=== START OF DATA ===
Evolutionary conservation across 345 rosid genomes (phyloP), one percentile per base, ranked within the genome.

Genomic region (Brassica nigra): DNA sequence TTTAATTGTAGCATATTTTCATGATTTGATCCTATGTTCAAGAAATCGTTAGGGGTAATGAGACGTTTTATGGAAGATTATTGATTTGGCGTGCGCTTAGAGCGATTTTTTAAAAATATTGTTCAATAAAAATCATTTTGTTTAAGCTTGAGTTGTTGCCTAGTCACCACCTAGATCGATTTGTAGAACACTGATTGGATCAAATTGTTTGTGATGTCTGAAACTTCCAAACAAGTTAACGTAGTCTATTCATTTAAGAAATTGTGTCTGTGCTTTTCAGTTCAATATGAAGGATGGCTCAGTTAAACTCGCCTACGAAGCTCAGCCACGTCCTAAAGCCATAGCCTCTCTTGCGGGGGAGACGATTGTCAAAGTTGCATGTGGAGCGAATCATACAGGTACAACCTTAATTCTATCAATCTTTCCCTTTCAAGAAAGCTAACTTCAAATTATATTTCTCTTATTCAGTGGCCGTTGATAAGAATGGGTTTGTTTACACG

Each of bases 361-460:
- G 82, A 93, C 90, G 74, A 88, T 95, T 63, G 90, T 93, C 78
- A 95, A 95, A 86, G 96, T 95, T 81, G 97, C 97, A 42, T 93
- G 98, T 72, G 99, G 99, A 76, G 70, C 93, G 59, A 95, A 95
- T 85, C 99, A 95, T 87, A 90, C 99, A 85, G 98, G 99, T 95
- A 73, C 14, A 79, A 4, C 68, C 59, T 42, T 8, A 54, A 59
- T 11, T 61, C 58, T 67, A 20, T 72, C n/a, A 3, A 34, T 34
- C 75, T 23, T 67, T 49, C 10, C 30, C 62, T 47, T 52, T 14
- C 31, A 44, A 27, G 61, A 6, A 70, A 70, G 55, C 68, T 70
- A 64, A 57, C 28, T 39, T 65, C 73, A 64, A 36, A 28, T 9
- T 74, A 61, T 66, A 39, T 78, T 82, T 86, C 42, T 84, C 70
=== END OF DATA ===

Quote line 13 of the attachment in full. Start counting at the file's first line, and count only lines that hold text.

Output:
- T 74, A 61, T 66, A 39, T 78, T 82, T 86, C 42, T 84, C 70